DESAI: I think it's very interesting, if you think about Bill Emmott, that that book is much more focused on political issues among these three countries. Khanna's book is much more focused on the economic advantage. And Mahbubani, he's trying to put together the economic, and to some extent political, together.
You need to read all three books, first of all, because all of them are making an argument that you need to understand what's going on in Asia, and you need to understand the complexity of the situation so that if you only look at the economic, you're not going to get it right.
If you only look at the political, which is what Emmott does, you probably also will make some mistakes. I personally also add a third element, and that is that India and China are ancient civilizations. They are politically, let's say, 50, 60 years old, given their trajectory of the 20th century.
INSKEEP: Just to clarify that communist China is 50, 60 years old, and India has had about 60 years since independence from Britain.
DESAI: Exactly. And economically, you might say that India is an adolescent, about 16 years old, given economically, the opening and what happened with the economy. China is about 30 years old.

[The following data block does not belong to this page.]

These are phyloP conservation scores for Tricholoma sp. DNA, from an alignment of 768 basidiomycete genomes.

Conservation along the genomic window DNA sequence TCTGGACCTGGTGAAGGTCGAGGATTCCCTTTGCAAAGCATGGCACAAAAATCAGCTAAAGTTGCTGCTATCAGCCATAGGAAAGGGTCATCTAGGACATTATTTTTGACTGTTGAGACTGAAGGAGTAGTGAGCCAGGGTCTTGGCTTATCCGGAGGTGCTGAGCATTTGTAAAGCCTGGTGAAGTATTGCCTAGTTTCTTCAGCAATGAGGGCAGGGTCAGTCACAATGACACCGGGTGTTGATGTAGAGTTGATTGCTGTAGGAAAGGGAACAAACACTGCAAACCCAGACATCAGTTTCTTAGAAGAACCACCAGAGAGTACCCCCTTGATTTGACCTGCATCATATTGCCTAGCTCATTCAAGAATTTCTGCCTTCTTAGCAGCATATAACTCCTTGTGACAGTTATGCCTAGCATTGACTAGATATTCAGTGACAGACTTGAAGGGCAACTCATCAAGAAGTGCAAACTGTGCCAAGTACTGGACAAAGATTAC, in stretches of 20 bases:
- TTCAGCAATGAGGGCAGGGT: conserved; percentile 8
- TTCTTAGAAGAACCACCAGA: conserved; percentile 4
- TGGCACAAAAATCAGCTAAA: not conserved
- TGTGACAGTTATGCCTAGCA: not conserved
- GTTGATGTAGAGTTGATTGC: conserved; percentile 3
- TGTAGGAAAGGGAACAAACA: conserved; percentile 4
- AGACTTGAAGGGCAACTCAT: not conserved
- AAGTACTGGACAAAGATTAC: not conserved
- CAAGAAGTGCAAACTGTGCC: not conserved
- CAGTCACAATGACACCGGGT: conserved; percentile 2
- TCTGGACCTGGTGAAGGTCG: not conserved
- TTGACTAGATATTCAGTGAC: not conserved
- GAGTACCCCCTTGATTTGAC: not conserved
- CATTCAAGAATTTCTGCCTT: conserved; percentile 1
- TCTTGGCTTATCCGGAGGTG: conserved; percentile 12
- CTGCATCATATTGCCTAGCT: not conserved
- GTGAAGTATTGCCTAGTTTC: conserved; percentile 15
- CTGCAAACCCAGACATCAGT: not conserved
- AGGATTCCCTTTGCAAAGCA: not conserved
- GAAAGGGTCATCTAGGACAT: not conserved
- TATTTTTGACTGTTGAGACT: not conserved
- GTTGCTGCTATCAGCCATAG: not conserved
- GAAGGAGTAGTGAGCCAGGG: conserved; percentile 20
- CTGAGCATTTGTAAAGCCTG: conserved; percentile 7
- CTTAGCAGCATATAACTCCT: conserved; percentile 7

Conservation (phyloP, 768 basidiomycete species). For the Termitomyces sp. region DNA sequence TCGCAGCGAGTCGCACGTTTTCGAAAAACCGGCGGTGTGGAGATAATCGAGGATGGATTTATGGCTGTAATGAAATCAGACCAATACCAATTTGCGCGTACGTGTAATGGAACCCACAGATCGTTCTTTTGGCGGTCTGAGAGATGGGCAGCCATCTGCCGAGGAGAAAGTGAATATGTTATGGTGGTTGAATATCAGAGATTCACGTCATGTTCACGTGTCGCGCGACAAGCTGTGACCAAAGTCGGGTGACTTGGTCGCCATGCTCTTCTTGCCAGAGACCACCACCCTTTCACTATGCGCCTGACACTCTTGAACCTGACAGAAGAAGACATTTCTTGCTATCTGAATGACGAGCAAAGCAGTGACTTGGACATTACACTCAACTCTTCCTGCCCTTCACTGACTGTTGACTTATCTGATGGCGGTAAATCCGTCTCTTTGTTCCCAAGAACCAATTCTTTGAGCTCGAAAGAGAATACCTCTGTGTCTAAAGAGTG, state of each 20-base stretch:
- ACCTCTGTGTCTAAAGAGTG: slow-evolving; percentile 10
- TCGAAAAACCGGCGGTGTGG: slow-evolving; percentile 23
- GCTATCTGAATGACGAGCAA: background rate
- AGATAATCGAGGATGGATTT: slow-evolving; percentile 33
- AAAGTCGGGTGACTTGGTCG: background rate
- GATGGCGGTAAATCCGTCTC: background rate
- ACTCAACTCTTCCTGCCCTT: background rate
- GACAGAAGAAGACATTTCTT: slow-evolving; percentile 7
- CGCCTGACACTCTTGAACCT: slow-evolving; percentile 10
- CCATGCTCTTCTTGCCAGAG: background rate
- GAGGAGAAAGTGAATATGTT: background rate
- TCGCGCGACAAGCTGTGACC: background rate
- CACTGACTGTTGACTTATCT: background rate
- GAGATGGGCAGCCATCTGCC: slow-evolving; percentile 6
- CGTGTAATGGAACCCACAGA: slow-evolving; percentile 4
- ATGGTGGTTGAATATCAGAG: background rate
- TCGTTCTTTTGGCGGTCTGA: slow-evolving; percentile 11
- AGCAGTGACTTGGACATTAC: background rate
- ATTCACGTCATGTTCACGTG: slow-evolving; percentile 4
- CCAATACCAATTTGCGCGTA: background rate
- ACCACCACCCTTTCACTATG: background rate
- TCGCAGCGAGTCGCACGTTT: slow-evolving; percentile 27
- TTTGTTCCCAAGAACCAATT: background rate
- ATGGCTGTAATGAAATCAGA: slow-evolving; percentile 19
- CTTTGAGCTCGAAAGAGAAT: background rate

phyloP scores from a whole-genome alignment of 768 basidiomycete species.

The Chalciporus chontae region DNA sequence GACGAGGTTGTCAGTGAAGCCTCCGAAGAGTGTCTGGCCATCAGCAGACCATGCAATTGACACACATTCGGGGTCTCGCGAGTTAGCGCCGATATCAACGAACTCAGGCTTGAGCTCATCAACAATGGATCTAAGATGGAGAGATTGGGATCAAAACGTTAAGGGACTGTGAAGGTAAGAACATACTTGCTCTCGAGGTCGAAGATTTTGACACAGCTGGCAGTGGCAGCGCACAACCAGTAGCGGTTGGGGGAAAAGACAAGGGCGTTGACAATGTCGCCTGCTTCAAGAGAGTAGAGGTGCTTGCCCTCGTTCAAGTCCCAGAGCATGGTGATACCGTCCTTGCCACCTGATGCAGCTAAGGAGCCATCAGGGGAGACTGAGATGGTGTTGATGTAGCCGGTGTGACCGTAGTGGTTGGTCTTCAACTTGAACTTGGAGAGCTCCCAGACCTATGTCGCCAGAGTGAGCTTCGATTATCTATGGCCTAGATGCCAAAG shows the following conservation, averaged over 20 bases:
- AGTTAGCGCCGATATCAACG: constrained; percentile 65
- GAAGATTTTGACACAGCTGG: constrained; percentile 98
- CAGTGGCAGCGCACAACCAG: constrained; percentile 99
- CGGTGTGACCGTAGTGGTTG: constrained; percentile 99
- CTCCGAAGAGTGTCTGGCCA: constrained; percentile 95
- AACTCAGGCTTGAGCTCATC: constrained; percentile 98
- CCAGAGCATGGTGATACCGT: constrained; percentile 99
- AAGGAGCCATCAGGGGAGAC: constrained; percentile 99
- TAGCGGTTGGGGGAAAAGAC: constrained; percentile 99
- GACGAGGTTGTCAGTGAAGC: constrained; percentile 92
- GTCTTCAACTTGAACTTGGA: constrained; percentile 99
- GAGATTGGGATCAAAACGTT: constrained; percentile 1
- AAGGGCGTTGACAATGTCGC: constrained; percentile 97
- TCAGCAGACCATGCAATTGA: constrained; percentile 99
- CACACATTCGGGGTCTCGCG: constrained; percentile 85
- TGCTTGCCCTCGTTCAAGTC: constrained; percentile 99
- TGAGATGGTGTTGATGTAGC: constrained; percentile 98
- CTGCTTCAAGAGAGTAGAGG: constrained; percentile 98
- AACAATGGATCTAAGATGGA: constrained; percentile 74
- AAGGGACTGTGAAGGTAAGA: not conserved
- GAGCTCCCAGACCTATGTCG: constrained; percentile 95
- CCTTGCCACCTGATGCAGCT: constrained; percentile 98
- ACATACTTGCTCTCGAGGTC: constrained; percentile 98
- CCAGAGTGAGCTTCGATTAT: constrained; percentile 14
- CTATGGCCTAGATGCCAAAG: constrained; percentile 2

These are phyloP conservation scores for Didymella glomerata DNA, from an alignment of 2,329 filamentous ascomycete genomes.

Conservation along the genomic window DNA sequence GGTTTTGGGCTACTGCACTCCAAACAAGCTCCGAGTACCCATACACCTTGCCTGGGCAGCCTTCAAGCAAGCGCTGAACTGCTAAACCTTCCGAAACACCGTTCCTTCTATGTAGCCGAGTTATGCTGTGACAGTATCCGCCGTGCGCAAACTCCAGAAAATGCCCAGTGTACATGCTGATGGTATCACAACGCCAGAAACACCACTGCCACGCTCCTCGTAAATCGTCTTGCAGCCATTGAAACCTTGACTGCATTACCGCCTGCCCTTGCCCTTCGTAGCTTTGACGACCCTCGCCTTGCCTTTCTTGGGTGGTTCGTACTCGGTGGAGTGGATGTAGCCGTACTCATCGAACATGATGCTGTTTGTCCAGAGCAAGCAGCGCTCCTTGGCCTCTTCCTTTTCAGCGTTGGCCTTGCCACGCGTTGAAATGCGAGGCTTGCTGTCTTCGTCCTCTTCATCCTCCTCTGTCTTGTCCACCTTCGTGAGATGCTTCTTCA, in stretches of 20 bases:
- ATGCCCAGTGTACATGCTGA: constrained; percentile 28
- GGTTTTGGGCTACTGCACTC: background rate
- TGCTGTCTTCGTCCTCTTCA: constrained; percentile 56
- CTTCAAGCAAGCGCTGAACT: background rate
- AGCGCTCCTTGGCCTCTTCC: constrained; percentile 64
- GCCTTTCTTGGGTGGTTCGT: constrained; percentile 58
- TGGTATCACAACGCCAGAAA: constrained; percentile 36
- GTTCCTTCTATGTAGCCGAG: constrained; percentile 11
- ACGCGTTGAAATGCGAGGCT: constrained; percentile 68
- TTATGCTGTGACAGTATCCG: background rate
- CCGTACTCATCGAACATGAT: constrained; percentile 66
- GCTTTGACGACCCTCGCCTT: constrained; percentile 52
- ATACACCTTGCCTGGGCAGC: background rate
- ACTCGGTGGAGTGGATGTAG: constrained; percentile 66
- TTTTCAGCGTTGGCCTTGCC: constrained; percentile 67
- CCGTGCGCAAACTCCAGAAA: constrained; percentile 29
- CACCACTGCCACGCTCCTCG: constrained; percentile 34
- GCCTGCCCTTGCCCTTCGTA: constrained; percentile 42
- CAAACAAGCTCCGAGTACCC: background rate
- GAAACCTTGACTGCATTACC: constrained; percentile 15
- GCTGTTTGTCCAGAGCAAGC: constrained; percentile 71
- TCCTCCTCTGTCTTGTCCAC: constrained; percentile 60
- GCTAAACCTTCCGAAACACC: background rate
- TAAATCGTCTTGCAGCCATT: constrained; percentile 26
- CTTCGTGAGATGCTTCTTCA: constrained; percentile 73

But culturally, these are more than 5,000-year-old civilizations, and in all of these countries, these three elements, how they come together is what we need to understand.
So if Emmott talks about how mainly 20th century but also even the last 200 years of histories of these countries suggest, that they're going to be rivals, they're going to be looking at each other over their shoulder, there isn't a lot of trust, that we can't just keep moving on to this agenda that Asia is going to rise lock, stock and barrel together.
I think that there is some truth to that, but I think that you also have to recognize that that intra-Asian trade today is among the fastest trading patterns in the world.
INSKEEP: There's a lot of trade between China and India, say?
DESAI: Today, China has now surpassed the U.S. as India's largest trading partner.
INSKEEP: Does that mean that the United States can feel comfortable - if that's the word - that China and India are going to effectively balance each other, there's not going to be a dominant player in Asia, and we don't have to worry about them so much?
DESAI: Well, some people will say that, indeed, that's the case. Others have said what if they come together? Because there is this assumption that when countries come together, somehow they're going to gang up on somebody else.
There are two big phenomena out there. One is that world is more interdependent than ever before. Number two in that level of globalization is the rise of China and India and other parts of Asia. So we need to figure out the role we're going to play, not just to balance, but also as active, responsible participant so that we don't have to feel that we're the only ones who have all the answers, because that may not be the case.
INSKEEP: The books are "The New Asian Hemisphere," "Billions of Entrepreneurs," and "Rivals." They were all reviewed here by Vishakha Desai of the Asia Society. Thanks very much.
DESAI: Thank you.
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INSKEEP: And you can read excerpts from all three books at npr.org. It's MORNING EDITION from NPR News. I'm Steve Inskeep.
RENEE MONTAGNE, Host:
And I'm Renee Montagne.